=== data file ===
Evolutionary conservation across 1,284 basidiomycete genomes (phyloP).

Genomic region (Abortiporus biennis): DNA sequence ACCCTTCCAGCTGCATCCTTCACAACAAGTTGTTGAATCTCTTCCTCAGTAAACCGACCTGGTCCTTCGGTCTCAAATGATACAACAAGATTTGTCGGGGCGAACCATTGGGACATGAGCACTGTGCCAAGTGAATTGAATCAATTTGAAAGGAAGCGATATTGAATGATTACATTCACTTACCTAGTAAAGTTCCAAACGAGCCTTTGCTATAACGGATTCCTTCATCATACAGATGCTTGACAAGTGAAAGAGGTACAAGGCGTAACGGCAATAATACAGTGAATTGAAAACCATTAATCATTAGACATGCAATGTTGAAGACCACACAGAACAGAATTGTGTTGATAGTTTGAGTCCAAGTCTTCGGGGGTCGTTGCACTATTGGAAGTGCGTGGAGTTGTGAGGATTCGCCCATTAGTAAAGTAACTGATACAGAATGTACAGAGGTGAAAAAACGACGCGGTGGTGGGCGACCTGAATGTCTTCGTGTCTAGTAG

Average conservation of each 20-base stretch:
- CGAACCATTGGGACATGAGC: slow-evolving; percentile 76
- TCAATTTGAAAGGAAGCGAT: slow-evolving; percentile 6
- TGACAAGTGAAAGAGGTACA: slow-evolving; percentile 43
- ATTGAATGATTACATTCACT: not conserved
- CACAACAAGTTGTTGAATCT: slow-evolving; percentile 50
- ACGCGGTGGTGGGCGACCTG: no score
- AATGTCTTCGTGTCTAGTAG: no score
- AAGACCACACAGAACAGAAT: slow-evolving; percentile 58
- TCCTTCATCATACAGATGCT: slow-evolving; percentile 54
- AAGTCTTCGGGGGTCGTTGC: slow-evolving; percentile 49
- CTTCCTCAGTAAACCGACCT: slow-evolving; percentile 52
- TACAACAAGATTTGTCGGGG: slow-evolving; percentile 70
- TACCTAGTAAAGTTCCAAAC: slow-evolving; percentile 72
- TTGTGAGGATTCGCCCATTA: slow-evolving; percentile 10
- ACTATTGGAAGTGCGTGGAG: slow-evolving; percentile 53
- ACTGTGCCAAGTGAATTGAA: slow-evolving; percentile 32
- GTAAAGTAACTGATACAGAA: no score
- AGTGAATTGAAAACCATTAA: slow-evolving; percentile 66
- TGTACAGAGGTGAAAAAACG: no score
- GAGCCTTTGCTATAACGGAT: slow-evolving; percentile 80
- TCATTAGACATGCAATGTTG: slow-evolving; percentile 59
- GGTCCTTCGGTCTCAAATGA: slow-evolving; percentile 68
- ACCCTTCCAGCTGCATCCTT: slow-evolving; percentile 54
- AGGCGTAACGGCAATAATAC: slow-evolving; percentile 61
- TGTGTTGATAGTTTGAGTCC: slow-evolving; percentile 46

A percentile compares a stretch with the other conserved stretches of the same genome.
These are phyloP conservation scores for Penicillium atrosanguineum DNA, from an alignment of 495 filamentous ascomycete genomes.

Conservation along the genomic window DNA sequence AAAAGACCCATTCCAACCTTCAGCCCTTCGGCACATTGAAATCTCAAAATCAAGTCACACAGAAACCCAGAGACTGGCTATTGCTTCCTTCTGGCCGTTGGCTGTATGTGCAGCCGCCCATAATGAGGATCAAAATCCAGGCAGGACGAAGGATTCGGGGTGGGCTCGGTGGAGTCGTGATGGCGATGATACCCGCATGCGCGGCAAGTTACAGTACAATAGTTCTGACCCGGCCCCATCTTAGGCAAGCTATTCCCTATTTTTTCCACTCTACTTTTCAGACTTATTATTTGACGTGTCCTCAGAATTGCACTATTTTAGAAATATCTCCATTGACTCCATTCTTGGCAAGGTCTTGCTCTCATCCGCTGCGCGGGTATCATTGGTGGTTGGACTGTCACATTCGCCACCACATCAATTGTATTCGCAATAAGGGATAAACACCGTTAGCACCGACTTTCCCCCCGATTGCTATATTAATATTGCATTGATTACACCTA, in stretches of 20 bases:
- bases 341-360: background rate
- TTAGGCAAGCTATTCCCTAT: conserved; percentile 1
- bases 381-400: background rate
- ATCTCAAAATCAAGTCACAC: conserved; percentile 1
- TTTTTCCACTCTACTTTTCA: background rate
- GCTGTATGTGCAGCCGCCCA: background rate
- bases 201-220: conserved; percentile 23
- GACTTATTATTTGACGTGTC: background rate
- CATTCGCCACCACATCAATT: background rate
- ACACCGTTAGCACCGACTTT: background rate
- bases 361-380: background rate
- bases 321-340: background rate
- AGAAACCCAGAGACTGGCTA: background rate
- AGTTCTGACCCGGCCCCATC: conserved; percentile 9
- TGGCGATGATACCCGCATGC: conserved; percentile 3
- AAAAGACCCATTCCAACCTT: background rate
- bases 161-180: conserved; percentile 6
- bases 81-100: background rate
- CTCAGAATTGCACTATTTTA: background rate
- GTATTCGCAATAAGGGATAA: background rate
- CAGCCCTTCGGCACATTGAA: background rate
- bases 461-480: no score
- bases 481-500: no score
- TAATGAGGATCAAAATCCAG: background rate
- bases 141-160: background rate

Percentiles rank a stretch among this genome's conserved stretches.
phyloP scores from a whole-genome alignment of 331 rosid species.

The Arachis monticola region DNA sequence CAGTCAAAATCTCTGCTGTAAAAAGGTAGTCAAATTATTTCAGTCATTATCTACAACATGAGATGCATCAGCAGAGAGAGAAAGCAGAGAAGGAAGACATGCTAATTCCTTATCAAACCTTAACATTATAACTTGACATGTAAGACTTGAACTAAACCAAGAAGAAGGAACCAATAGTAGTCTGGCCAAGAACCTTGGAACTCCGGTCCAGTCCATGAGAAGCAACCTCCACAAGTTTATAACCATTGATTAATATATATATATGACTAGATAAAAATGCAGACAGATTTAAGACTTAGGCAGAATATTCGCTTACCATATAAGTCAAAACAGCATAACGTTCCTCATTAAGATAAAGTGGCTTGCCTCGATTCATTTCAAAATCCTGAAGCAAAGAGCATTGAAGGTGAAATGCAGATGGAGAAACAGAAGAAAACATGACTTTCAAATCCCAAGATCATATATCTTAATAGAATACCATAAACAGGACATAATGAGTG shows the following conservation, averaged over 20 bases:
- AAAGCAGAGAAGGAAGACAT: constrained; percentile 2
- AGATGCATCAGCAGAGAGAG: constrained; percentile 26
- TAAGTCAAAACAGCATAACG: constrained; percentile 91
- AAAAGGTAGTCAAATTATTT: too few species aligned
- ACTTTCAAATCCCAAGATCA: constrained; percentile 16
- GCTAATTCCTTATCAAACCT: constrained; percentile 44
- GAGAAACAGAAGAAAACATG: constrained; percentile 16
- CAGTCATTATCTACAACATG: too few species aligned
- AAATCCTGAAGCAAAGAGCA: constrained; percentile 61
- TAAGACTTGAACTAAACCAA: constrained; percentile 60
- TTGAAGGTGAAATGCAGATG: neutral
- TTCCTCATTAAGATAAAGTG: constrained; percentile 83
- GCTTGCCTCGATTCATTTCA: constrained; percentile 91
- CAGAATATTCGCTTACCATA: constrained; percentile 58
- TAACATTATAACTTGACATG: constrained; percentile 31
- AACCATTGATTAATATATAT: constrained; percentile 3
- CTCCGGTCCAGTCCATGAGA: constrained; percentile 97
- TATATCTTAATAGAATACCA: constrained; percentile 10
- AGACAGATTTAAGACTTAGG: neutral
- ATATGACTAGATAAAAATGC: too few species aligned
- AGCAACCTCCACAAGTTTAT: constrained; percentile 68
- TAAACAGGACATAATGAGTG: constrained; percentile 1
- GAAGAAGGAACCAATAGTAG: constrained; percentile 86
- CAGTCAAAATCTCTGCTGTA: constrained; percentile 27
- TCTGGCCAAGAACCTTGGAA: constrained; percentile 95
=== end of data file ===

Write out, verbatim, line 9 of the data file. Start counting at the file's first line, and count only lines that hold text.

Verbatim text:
- ACGCGGTGGTGGGCGACCTG: no score